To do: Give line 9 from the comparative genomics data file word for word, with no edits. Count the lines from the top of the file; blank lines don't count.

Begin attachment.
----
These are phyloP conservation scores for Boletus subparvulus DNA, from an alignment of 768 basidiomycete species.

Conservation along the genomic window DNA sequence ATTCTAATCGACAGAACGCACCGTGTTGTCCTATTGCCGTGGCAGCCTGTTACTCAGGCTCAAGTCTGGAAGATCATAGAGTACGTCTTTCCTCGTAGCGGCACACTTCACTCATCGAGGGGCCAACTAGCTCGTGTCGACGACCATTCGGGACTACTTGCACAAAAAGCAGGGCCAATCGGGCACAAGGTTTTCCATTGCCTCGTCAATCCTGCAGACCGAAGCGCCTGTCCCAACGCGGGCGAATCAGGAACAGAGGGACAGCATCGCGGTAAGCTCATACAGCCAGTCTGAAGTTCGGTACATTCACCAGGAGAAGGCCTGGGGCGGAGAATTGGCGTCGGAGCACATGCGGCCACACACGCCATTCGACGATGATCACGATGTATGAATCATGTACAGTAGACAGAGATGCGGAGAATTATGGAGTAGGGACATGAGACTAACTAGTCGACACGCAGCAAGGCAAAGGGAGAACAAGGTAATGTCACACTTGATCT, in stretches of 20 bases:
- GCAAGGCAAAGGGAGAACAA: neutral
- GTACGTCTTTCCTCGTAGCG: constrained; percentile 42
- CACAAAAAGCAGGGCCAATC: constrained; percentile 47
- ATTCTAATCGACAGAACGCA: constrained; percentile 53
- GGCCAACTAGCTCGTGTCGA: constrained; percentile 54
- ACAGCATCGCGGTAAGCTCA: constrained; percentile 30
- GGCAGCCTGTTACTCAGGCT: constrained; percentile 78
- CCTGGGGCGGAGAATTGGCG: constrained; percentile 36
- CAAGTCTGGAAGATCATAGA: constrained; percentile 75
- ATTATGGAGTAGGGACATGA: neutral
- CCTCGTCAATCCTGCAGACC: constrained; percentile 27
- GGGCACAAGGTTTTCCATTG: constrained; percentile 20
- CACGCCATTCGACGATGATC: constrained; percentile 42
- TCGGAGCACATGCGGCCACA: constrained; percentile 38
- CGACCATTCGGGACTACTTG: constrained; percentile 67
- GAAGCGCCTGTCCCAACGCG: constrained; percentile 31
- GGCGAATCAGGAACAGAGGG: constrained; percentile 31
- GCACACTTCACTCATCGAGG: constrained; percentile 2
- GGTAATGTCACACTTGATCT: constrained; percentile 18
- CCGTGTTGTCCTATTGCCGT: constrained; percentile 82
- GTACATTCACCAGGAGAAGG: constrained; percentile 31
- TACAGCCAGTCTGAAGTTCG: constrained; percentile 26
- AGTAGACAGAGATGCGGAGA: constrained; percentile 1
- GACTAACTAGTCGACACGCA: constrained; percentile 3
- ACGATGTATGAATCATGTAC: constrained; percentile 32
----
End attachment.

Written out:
- GGCAGCCTGTTACTCAGGCT: constrained; percentile 78